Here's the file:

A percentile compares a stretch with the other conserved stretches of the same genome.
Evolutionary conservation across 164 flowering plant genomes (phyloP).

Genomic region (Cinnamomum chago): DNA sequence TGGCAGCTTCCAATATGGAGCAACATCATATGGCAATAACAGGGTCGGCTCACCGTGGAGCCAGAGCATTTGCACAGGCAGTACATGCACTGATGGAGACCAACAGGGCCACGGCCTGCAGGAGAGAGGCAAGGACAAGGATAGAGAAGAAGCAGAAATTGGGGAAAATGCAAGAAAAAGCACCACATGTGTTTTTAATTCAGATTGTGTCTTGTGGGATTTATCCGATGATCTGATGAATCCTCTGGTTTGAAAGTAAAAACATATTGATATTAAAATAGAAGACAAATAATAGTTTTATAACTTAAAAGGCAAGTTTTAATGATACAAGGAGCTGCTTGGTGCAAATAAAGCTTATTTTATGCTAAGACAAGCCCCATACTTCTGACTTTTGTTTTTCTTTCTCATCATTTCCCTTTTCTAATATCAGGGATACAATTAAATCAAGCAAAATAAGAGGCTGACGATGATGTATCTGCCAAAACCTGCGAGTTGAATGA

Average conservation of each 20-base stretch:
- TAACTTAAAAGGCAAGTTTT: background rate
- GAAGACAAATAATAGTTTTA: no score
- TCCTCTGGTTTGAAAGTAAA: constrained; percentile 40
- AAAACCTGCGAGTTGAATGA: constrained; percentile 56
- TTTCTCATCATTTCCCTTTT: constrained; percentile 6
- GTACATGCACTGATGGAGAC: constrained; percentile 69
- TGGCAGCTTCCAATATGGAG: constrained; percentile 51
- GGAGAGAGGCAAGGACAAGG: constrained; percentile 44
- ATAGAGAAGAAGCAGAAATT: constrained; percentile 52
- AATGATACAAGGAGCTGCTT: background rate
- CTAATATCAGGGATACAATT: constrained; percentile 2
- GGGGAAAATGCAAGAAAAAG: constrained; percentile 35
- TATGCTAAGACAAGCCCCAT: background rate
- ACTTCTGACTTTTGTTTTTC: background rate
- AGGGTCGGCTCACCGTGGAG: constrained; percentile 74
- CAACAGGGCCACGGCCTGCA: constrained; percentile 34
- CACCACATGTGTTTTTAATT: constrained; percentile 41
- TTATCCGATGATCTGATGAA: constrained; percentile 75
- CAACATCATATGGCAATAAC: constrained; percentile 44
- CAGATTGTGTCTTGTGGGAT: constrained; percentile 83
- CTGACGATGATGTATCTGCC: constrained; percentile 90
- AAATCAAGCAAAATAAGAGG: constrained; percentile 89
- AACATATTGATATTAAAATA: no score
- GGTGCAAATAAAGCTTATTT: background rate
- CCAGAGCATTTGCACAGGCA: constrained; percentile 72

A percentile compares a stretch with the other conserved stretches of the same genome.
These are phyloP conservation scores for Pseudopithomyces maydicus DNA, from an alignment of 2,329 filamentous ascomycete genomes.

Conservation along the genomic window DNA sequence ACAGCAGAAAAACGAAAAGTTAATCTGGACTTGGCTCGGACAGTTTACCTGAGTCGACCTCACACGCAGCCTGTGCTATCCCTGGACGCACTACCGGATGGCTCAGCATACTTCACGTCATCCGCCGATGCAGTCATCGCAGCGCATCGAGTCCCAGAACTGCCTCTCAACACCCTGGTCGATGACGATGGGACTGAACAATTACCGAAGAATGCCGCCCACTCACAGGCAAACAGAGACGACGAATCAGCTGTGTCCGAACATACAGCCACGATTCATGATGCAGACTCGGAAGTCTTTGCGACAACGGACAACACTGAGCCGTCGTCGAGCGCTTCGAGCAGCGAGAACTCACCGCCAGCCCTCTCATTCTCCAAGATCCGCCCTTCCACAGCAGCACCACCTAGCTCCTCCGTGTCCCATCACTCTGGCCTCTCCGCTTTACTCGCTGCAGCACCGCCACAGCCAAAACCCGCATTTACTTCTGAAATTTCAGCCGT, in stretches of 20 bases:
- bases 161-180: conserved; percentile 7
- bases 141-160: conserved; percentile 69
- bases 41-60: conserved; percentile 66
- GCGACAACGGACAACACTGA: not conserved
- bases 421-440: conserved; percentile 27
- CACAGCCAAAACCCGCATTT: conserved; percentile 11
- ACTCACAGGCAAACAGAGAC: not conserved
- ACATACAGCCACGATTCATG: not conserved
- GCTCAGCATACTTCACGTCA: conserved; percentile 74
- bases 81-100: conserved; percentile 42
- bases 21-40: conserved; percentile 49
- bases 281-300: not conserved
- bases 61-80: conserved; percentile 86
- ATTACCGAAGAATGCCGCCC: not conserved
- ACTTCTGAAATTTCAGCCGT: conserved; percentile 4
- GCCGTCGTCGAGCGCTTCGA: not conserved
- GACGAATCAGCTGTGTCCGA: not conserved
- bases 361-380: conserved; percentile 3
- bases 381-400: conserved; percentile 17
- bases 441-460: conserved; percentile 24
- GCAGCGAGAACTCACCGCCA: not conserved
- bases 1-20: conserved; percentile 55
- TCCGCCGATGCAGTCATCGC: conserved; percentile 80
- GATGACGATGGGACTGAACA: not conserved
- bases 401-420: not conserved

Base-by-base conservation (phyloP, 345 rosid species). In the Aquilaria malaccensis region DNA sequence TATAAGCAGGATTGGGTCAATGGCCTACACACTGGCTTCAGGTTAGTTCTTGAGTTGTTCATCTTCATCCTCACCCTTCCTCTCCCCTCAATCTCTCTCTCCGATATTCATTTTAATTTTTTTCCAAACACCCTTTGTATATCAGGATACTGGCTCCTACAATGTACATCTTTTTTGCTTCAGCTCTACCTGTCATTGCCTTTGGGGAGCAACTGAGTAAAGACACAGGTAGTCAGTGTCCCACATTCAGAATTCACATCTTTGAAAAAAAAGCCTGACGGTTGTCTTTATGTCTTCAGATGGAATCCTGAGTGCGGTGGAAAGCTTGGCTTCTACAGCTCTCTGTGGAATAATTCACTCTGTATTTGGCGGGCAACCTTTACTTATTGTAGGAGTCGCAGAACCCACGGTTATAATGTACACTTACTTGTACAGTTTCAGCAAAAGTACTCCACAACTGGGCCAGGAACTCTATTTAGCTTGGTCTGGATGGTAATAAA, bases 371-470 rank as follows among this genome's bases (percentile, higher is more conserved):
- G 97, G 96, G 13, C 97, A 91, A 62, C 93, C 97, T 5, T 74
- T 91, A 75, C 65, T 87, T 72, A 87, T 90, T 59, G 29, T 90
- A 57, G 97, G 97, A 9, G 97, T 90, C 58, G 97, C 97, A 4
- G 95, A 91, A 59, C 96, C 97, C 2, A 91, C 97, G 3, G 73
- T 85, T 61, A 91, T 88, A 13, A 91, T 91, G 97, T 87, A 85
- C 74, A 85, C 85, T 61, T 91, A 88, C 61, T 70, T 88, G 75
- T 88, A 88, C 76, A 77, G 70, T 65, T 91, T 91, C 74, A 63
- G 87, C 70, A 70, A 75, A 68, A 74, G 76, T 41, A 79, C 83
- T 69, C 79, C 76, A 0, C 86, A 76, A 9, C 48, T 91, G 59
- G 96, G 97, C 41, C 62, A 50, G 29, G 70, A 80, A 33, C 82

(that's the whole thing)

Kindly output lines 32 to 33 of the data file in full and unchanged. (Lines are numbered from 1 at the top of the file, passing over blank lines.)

Conservation along the genomic window DNA sequence ACAGCAGAAAAACGAAAAGTTAATCTGGACTTGGCTCGGACAGTTTACCTGAGTCGACCTCACACGCAGCCTGTGCTATCCCTGGACGCACTACCGGATGGCTCAGCATACTTCACGTCATCCGCCGATGCAGTCATCGCAGCGCATCGAGTCCCAGAACTGCCTCTCAACACCCTGGTCGATGACGATGGGACTGAACAATTACCGAAGAATGCCGCCCACTCACAGGCAAACAGAGACGACGAATCAGCTGTGTCCGAACATACAGCCACGATTCATGATGCAGACTCGGAAGTCTTTGCGACAACGGACAACACTGAGCCGTCGTCGAGCGCTTCGAGCAGCGAGAACTCACCGCCAGCCCTCTCATTCTCCAAGATCCGCCCTTCCACAGCAGCACCACCTAGCTCCTCCGTGTCCCATCACTCTGGCCTCTCCGCTTTACTCGCTGCAGCACCGCCACAGCCAAAACCCGCATTTACTTCTGAAATTTCAGCCGT, in stretches of 20 bases:
- bases 161-180: conserved; percentile 7